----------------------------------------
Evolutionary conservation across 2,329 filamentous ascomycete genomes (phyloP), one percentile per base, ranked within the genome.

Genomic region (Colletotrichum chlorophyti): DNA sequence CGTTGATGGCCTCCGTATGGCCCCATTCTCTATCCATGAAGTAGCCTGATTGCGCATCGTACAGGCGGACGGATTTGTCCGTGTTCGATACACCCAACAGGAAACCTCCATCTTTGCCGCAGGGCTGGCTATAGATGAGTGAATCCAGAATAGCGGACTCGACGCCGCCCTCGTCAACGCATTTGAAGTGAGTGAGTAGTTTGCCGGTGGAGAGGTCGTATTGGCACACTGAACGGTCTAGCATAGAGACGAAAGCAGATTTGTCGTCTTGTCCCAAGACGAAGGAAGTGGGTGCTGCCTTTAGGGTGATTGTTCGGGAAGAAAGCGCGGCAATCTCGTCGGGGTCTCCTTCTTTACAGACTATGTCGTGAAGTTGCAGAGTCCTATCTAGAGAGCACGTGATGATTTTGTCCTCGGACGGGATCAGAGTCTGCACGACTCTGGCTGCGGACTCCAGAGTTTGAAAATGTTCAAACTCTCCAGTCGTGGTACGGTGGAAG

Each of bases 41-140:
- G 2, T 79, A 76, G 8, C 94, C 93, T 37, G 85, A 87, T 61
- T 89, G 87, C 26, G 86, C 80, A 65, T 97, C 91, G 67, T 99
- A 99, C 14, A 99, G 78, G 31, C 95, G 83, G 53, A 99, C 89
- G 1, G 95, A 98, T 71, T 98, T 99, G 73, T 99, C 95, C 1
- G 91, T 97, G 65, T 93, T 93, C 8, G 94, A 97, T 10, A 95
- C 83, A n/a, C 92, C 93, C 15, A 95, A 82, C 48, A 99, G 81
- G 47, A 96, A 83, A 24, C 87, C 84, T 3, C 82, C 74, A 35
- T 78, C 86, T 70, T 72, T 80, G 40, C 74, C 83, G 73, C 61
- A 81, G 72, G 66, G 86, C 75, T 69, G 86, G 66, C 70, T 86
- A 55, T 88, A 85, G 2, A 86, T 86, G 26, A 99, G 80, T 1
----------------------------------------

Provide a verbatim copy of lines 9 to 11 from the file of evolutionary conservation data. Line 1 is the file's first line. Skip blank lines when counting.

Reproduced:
- C 83, A n/a, C 92, C 93, C 15, A 95, A 82, C 48, A 99, G 81
- G 47, A 96, A 83, A 24, C 87, C 84, T 3, C 82, C 74, A 35
- T 78, C 86, T 70, T 72, T 80, G 40, C 74, C 83, G 73, C 61